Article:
May 30, 2012

Silver Gryphon Games Are Good Guys

This past Friday I was looking at my Drivethrurpg wish list and they were having a "wish list sale". Since the sale was going to end soon (it's already ended) I went ahead and did an order. One of those items was for the print version of Zombacalypse for Savage Worlds by Silver Gryphon Games. Since it was a print version it was not part of the sale but I figured I'd get it anyway.

That afternoon I got an email from Kevin Rohan of Silver Gryphon Games. He was letting me know that they were running a Memorial Day Weekend Sale and that I had overpaid by 20%. Since the item had been on my wishlist it missed the sale they were having. He then hooked me up so I got the difference back. The thing is he and his company did not have to do that. They could have just let the transaction go through and "missed" the mistake. But they didn't. Heck, it wasn't even a mistake and they didn't have to do such a thing at all. But they did.

So, Silver Gryphon Games, thanks for standing out from the crowd! And I look forward to reading Zombacalypse.

May 29, 2012

My NPCs are Lame - On Purpose

I'll admit it, my NPCs are lame. They are not memorable, they don't have quirks, they are boring to interact with. While I truly admire DMs who can make their NPCs come alive, it is not a skill I have. I am lousy when it comes to acting or making unique voices. I forget the quirks of an NPC from one night to the next. But part of me doesn't care. Part of me makes my NPCs lame on purpose.

I have always felt that the player characters are the center of an adventure and a campaign. While an interesting NPC can make for a memorable night, it can also detract from the players. There is the obvious mistake of having a favorite NPC do for the PCs instead of letting the PCs do it themselves; wherein the PCs are viewers instead of doers.
There is also the more subtle mistake of an NPC interaction taking an inordinate amount of time from an evenings adventure. If a night turns into "hey, look at this NPC" something has gone wrong. Too often, DMs use interesting NPCs as a form of entertainment  instead of letting the PCs drive the entertainment. It becomes a case of "look at the unique/funny/interesting/amusing NPC and let him entertain you. Your PCs are no longer of interest, look at the NPCs."
Also, to be honest, interesting NPCs are a distraction. Really, who cares if the barkeep talks with a lisp if he says nothing that will get the players into the action. Do the players really need to know that the owner of the general store is addicted to ice cream if it will never have meaning for the PCs? Sure, the mayor likes to wear purple fringed hats with owl feathers in it, but what does that have to do with the PCs?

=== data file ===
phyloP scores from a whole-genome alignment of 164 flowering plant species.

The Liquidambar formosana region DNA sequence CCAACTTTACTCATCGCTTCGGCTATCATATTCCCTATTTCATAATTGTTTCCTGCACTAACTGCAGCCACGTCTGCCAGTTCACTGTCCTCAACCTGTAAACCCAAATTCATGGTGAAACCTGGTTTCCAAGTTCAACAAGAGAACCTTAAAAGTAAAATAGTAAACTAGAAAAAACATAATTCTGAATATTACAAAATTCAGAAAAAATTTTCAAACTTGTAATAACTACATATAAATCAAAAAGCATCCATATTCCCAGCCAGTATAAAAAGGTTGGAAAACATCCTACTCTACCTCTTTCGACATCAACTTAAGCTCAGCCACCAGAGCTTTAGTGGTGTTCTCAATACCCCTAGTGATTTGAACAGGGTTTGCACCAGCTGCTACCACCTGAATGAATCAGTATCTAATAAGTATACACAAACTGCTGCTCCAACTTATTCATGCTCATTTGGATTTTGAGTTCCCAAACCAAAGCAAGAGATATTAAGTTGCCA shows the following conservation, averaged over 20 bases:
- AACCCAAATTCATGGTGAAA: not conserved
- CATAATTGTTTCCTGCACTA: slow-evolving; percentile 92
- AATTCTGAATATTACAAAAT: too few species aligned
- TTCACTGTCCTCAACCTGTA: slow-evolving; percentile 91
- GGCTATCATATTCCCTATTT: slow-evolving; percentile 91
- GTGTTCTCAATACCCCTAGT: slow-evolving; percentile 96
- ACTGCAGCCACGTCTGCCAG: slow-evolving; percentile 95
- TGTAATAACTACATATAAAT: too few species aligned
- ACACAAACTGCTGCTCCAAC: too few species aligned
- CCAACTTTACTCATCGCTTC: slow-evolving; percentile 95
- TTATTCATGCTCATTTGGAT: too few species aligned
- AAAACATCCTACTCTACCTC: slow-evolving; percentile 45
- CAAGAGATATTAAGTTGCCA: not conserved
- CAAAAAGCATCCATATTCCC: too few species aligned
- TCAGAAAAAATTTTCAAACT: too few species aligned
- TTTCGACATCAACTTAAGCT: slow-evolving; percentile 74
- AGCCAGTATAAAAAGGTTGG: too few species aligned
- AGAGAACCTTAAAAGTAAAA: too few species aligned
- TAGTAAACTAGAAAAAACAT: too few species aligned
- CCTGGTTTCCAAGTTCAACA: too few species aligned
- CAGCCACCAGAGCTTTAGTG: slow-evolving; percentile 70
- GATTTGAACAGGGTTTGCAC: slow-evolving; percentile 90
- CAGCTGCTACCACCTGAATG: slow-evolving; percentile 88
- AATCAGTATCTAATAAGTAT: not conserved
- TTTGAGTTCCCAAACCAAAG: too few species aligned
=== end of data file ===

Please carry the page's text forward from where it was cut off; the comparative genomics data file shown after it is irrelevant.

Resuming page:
My basic philosophy is that if the NPC is not an integral part of the adventure, then gloss over that NPC; relegate the NPC to the background. Move onto something that showcases the PCs.

This is not to say there should not be interesting NPCs in a campaign, just that they should not be the focus. Interesting NPCs should be used to shine the spotlight on the PCs. Use a memorable NPC to make the interaction and information that NPC provides for the PCs memorable. When the PCs walk away from an encounter they should remember that something happened to them there, not that there was something unusual about the NPC; the NPC should be secondary to what happened.

I don't make NPCs exciting to show off my acting skills or creativeness. I make NPCs exciting to make what the players are doing more memorable. And thus, the majority of my NPCs are lame.

May 25, 2012

5E Friday

- ENWorld had an excellent interview with Mike Mearls about 5E. Since it fell outside of the WotC site it may have been missed, but if you are at all interested in 5E (or just curious) you can check it out here. Some tidbits...

"For more complex interrupts, like those that require die rolls or decisions, I’d prefer the interrupt to take away part of your next turn...In essence, you’re taking your action ahead of time rather than getting two actions during a round."
Interesting idea and one I think will work well.

"When we looked at race, class, theme, and background, we decided to make background 100% focused on exploration and interaction...The key is that classes provide you with all the baseline combat abilities you need, so if you take a class and a background you’re covered in the three pillars."